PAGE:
The pain kicked in half an hour after I stopped and my elation at finishing the race turned to gloom when I couldn't walk properly anymore.  I still was unsure what this meant for me running a marathon in just two weeks time.  Yes I finished, but it felt difficult to do despite being way off my usual standard and I felt very uncomfortable afterwards.  My success depended on continued improvement in the next 14 days.

Week 14 - 8 miles

Monday I felt a lot better again.  If I hadn't, then it would have meant there was a serious problem.  This week, a sense of laziness really kicked in.  My determination to get the last minute training done at any cost had evaporated and I didn't feel remotely like a runner anymore.  Maybe it was nerves because the big day was looming ever closer, but I found myself thinking that I really had lost it after having to stop.  I hadn't exactly swapped the training for a healthy lifestyle and I am starting to regret that now.  But I guess that doesn't really matter because I only want to finish it now, and I won't listen to those that say I might surprise myself because, if I try to go too fast and it all falls apart, it won't surprise me at all.

Nothing new happened at the physio except that he advised me to have two days of rest after even the gentlest run.  Following this advice would severely reduce my opportunity to run even if I had the motivation for it.  This week's needling session was all of the fun of getting stabbed in the foot.  Slowly.  Previously, the pain had been bearable but this was genuinely unpleasant, especially when I knew that this was a larger bore needle going right down into the attachment point of the plantar fascii.  All this was seemingly not in vain, however, as I definitely felt better after it settled down.

I had all of two runs of four miles each.  I could have done longer for each if I had the time.  After stopping I had a long time to wait before I could go again and that severely limited my mileage, which was probably a good thing.  One thing that bothered me is how much even a walk of a few miles made my foot hurt to a comparable degree.  Saturday's run was more fun because I was at my dad's and I could go along the cliff top at Reculver and have the sea air around me.  I still had to get through an initial few minutes of discomfort before things got easier and that worried me slightly now that there was just a week more to go.

There isn't much left that I can do.  The couple of short runs that I will do this week won't tell me whether or not I am going to manage 26 miles next Sunday.  I can only go to the start line and hope that I have done enough, and also that I haven't ruined what all the hard work gave me.  It is difficult for me to stop wondering how the hell I am going to run a whole marathon when my foot still isn't happy about doing simple things.  I have to just try.  Quitting now just isn't an option.  I'll see you all on the other side.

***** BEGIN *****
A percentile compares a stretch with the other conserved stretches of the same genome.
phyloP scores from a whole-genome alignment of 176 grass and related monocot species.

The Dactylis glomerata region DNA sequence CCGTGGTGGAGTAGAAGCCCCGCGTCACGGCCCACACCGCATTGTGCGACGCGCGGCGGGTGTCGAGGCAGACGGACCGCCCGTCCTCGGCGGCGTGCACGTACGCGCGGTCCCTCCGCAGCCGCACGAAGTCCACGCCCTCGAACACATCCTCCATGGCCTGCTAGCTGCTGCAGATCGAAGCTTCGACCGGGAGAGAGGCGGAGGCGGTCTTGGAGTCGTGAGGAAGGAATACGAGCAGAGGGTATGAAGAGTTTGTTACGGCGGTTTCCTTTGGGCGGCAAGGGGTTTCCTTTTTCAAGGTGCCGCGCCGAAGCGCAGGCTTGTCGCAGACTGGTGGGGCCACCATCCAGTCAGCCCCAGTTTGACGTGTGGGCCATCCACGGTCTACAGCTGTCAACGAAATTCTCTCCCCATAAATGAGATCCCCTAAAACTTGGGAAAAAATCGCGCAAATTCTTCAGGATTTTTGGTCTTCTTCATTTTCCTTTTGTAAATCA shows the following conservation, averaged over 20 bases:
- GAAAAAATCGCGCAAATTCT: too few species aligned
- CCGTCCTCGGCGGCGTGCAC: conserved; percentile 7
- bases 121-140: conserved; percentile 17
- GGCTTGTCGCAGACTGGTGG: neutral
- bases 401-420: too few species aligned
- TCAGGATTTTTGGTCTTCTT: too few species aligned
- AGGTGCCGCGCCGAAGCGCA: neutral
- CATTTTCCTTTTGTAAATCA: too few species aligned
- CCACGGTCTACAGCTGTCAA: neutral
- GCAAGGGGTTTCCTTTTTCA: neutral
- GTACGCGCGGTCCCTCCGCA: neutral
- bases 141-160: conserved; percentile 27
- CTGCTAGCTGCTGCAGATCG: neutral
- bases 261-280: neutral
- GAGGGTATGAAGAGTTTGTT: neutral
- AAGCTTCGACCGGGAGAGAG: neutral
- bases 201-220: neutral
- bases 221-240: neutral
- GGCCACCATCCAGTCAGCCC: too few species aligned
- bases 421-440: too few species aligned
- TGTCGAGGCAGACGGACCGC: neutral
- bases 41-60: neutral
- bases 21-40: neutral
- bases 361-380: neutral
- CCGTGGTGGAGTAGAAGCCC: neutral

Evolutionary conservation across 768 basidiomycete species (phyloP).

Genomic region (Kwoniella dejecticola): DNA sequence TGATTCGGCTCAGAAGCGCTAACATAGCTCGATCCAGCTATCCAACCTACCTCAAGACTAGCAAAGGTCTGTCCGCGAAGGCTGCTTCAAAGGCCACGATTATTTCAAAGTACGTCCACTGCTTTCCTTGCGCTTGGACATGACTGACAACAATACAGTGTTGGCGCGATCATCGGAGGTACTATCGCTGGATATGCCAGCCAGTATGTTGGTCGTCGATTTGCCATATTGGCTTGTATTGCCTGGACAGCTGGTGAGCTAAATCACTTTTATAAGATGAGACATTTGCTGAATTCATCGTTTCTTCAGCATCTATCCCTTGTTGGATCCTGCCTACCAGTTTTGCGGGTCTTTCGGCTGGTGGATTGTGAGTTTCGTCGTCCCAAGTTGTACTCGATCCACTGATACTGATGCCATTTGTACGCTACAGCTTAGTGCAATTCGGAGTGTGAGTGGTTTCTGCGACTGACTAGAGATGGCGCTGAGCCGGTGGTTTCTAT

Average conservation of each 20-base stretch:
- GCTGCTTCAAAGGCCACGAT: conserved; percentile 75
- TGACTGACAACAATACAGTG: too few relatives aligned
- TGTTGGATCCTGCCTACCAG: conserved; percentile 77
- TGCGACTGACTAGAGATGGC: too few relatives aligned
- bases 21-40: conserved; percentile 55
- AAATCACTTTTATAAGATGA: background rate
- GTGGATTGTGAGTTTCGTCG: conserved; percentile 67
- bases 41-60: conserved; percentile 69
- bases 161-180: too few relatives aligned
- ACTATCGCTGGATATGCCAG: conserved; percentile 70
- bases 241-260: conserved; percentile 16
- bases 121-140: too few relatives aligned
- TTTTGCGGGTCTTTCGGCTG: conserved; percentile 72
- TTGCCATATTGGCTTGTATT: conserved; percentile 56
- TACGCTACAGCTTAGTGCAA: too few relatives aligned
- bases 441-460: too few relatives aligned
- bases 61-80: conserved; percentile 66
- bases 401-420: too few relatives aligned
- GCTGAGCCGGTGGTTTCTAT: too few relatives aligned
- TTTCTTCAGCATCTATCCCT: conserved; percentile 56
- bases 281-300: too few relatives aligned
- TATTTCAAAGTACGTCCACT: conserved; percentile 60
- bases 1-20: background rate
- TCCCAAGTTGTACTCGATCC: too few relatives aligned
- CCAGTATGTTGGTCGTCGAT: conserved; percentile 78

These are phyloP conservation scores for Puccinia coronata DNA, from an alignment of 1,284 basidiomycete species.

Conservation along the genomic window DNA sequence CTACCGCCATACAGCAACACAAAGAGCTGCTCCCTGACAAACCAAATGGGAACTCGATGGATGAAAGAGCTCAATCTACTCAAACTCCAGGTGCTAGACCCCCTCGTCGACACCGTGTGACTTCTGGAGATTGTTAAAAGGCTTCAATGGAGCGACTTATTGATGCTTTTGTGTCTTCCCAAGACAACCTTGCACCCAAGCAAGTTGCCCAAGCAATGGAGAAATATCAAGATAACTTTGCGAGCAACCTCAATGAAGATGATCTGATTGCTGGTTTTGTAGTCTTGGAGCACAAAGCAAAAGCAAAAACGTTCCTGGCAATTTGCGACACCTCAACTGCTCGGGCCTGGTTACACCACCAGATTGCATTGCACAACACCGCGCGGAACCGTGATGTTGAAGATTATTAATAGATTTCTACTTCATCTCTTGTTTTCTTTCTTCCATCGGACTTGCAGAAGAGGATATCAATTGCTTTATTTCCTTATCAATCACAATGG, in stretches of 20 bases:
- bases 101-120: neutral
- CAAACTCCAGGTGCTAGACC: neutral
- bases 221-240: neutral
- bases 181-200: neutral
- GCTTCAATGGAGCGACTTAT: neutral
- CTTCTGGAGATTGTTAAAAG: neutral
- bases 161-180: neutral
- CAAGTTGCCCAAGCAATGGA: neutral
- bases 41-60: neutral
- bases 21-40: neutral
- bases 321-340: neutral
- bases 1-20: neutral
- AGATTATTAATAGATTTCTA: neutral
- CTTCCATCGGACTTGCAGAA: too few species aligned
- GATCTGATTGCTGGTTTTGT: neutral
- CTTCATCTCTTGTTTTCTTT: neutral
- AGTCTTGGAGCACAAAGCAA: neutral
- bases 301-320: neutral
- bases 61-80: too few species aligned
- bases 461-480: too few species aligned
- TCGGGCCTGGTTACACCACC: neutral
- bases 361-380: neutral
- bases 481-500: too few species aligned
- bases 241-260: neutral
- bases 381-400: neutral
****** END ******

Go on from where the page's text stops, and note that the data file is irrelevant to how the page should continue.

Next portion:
The Waiting Game

This running blog once again contains no running unfortunately.  As such, there is not very much for me to write this time.  No running for means that there is not very much going on and that has been rather difficult.  I have come out of the permanent fatigue that I had when I was training but there has been no relief.  I cannot adjust back to the life that I had without it because I have the marathon looming ahead of me, now scarily close.  I couldn't feel less prepared for it at the moment.

Week 11 – No Miles

I don’t know what I did to myself at the Fleet Half that I hadn’t done before but my foot was not in a good way.  The subsequent days showed me that it was in no hurry to get better.  Tuesday I had my physio appointment at Move with Ben.  He confirmed my self-diagnosis of plantar fasciitis and gave me enough to be a little more optimistic about still doing this marathon.  He said, as mine was acute and came on in only a few weeks instead of the usual few months, there was hope that it would go again just as quickly.  He told me no running for another week, though.  I was happy enough with this for the first few days because even walking was a problem and I wasn’t daft enough to try.  My foot was well taped up and it eased some of the strain on it, but it made moving around a little awkward.  I felt some improvement over the next few days but then, on Friday, it suddenly started hurting enough to compromise my mobility once more.  All this left me rather down because it seemed like with every passing day the glimmer of hope for a quick recovery was fading.

On Saturday I went to see a podiatrist in Northfields.  Her opinion was that I should still be running slowly, but this was something I wasn’t comfortable with doing until I had at least seen the physio again.  She wondered if I was downplaying the severity of it and I think she had a point.  She said that my left foot was tilted slightly outwards, which is something I wasn’t aware of and didn’t think was an issue in the past.  I strongly suspected that this had happened recently from my continued running on a bad foot and it reinforced my opinion that I should wait until the pain subsided a bit more.